However, if you attend a public school, your tuition would be paid in full at the undergraduate resident rate. If you choose to attend a private school, then the VA would pay up to $17,500 per year in tuition. Whether you attend public or private, you would also get the book stipend calculated at $41.67 per credits (up to the $1,000 yearly cap).

If you plan on using your Post 9/11 GI Bill benefits once you are out of the military, then yes you would get the housing allowance. The amount you would get is dependent on two things: the number of credits you are taking verses the number of credits your school considers to be full-time and the zip code of your school.

Being you are still on active duty, I would consider using Tuition Assistance (TA) and Tuition Top-Up if I were you. Both are great programs to maximize your Post 9/11 GI Bill benefits as TA pays most of the bill. What TA doesn’t pay then comes out of your GI Bill benefits under Top-Up.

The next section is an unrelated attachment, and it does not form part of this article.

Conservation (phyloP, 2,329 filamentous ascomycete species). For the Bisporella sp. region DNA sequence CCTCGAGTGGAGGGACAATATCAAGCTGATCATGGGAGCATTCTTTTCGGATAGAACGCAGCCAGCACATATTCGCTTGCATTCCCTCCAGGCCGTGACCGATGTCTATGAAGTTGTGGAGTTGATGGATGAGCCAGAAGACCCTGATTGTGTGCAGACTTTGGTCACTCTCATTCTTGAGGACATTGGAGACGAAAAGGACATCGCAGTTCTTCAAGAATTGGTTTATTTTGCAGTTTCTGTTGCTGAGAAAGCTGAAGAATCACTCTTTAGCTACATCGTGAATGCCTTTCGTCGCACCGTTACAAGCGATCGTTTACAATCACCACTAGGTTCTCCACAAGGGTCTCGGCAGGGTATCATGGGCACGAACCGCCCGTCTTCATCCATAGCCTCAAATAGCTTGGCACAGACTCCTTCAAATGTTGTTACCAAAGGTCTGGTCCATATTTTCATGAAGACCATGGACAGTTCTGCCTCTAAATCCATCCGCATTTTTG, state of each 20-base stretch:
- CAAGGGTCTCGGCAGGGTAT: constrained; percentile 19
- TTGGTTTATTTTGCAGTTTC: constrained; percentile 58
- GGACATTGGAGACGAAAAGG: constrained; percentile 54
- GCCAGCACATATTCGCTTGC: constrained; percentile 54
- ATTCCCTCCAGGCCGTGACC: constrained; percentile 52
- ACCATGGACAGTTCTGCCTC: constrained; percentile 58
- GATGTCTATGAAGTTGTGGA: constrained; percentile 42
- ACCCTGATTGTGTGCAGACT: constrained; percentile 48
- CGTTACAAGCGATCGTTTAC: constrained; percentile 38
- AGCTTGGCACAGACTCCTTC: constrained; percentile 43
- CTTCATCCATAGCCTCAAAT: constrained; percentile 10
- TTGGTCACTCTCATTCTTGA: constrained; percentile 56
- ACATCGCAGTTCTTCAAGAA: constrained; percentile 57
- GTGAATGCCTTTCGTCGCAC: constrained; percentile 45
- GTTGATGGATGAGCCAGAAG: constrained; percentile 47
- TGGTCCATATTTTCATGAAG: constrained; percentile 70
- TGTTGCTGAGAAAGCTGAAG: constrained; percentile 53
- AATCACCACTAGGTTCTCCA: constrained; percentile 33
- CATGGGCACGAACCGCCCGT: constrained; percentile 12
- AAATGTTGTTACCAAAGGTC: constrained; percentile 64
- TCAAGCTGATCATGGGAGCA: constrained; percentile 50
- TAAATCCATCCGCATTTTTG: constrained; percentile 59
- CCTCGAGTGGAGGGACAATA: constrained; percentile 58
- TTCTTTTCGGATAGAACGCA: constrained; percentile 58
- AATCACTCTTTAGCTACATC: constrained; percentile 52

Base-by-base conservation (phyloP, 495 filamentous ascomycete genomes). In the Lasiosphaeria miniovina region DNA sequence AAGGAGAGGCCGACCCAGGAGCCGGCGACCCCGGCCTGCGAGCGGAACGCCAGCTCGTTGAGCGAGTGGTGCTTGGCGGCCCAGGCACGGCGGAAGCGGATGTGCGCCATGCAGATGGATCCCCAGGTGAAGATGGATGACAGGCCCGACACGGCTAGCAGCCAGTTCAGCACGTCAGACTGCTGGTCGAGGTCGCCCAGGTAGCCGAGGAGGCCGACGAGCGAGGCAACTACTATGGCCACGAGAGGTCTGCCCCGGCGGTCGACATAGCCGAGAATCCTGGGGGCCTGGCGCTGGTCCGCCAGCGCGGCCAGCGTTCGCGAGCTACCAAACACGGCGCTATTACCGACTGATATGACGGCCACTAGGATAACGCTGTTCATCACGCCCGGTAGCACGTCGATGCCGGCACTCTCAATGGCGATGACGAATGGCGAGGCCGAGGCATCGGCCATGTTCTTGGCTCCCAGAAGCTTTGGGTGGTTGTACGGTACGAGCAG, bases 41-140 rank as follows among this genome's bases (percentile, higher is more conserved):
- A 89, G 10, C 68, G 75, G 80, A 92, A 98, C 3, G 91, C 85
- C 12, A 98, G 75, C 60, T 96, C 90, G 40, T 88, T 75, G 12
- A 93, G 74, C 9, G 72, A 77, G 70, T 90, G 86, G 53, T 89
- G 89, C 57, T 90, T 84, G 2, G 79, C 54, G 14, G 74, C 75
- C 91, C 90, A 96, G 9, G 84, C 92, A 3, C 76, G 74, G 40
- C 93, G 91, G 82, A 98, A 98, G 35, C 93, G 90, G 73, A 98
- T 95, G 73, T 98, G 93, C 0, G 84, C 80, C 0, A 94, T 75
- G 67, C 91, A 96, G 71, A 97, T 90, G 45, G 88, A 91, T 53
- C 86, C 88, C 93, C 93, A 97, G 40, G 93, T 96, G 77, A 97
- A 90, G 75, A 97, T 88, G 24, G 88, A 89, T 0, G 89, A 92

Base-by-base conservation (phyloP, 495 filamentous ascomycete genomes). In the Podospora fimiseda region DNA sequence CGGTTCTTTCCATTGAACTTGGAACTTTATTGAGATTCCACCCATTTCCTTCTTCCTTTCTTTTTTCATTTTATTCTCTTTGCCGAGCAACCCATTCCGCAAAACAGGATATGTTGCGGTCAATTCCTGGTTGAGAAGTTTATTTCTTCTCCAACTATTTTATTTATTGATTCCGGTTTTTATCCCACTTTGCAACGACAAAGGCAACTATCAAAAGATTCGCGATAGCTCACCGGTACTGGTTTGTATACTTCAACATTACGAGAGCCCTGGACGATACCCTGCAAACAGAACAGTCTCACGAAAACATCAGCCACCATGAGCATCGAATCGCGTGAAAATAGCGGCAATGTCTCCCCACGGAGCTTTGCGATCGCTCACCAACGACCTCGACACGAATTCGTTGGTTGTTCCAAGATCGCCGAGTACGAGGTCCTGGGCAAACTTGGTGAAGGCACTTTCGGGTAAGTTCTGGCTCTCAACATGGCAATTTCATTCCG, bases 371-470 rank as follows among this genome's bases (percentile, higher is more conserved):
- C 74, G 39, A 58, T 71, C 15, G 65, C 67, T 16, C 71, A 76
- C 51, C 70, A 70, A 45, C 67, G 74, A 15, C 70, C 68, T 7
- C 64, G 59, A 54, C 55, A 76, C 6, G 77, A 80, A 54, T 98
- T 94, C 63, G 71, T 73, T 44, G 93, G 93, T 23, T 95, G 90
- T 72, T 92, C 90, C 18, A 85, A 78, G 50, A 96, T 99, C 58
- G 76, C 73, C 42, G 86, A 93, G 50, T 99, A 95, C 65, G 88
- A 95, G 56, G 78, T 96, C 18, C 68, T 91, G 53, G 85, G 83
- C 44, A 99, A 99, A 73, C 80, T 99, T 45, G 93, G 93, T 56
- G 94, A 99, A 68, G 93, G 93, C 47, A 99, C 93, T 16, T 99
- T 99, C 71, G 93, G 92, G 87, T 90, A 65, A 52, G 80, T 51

Author Ron Kness is no longer in the service.

Q: Can I move to the Philippines to finish college? Would I be able to use my GI Bill Montgomery/Post 9/11? Will I be eligible for housing allowance if I’m going full-time? I was born in America.

A: If you are eligible for both the Montgomery GI Bill(MGIB) and Post 9/11 GI Bill, then it is immaterial where you were born. To answer your first question, yes you could go to school in the Philippines. Just be sure the school you choose is VA approved.

As a foreign student going to school full-time under the MGIB, you would get the same monthly amount as if you attended school here in the States – currently up to $1,564 if you served three years or more.